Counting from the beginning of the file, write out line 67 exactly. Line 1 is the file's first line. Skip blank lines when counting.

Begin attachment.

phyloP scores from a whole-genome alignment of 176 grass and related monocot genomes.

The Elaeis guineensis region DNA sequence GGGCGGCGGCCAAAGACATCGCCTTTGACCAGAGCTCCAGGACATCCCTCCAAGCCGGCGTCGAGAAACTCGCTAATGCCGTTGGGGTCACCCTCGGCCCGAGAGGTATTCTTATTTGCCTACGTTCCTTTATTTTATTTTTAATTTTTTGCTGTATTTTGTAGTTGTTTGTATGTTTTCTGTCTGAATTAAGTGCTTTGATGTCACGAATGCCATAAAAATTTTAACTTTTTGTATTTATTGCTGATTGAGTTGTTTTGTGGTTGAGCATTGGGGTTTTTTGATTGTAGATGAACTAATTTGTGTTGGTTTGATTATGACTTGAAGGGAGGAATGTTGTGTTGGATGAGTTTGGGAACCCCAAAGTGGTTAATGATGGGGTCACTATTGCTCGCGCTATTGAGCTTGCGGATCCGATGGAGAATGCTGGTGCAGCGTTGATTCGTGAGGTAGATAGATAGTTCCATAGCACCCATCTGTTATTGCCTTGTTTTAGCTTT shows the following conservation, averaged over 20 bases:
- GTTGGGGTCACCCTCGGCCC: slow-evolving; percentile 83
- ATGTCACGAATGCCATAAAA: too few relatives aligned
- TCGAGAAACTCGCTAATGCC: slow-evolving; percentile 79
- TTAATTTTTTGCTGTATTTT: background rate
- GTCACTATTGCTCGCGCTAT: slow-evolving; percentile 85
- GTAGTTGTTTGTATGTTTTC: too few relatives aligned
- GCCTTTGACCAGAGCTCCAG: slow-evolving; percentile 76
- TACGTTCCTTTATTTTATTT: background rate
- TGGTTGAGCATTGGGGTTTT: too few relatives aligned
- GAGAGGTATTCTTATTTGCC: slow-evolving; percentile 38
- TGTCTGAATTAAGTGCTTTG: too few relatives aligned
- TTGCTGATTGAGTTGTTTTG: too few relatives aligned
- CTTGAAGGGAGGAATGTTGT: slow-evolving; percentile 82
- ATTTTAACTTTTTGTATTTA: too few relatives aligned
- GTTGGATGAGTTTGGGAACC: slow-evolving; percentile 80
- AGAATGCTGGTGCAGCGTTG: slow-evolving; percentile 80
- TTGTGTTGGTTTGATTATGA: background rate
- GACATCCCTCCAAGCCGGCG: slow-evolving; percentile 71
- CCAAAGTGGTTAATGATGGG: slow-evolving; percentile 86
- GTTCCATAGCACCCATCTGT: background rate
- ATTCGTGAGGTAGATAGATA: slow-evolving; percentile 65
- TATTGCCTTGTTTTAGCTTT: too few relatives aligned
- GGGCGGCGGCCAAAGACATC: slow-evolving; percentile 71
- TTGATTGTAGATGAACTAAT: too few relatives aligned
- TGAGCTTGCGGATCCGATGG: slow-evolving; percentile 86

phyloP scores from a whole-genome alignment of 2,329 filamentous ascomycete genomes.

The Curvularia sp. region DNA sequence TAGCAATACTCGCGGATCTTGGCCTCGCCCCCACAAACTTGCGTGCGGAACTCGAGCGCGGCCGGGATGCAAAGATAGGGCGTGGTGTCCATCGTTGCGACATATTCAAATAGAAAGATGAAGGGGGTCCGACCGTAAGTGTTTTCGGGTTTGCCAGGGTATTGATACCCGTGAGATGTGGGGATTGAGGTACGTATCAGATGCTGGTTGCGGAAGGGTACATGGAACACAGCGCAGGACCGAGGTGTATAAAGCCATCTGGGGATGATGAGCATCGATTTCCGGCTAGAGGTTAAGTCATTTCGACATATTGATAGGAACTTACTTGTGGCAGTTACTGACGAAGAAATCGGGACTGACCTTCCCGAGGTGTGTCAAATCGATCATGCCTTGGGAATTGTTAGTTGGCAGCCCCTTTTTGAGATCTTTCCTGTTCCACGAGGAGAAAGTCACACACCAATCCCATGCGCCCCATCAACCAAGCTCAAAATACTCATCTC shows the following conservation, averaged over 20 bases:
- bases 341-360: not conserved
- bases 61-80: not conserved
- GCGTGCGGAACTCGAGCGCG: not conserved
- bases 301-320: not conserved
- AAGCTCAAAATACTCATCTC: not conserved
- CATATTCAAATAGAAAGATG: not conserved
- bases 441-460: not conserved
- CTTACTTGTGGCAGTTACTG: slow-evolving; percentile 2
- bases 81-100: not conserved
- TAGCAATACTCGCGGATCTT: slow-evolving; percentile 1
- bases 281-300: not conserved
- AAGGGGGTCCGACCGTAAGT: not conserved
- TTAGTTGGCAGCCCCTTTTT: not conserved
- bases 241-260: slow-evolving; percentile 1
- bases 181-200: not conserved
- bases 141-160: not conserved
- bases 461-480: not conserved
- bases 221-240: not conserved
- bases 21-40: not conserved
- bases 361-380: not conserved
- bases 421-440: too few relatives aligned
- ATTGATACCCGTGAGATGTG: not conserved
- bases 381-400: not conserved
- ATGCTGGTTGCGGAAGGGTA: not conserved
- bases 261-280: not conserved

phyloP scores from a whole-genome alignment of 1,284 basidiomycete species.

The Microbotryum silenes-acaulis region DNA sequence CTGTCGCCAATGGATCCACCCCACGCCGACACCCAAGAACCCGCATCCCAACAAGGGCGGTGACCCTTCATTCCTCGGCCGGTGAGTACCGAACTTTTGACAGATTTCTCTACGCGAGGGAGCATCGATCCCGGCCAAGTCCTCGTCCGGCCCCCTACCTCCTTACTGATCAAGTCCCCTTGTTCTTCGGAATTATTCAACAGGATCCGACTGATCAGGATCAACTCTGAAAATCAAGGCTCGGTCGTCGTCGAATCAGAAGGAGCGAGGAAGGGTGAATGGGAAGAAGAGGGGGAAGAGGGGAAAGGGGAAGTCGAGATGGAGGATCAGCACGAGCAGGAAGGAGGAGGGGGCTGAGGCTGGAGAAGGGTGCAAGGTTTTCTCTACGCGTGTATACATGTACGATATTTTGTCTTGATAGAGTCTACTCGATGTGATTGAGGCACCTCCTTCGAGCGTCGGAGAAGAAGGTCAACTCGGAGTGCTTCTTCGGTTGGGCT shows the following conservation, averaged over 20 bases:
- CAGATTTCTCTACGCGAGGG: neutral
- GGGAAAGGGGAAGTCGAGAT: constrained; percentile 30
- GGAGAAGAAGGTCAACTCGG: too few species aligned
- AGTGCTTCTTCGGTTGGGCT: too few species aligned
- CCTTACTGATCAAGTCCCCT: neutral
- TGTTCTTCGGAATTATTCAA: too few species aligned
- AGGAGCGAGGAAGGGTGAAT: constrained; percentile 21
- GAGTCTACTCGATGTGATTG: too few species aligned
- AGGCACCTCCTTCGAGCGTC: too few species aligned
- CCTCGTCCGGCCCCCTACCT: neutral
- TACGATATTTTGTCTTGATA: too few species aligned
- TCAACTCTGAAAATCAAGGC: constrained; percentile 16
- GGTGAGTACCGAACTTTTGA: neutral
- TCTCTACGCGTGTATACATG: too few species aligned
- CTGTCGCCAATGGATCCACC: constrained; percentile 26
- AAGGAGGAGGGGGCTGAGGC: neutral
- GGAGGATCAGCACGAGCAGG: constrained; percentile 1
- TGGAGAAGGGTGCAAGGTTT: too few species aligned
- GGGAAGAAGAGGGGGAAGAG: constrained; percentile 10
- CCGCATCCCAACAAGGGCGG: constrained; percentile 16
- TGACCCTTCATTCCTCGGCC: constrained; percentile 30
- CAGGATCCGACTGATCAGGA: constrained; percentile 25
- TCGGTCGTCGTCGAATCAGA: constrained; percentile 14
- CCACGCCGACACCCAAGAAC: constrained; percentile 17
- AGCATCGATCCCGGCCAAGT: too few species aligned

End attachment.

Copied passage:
- TACGATATTTTGTCTTGATA: too few species aligned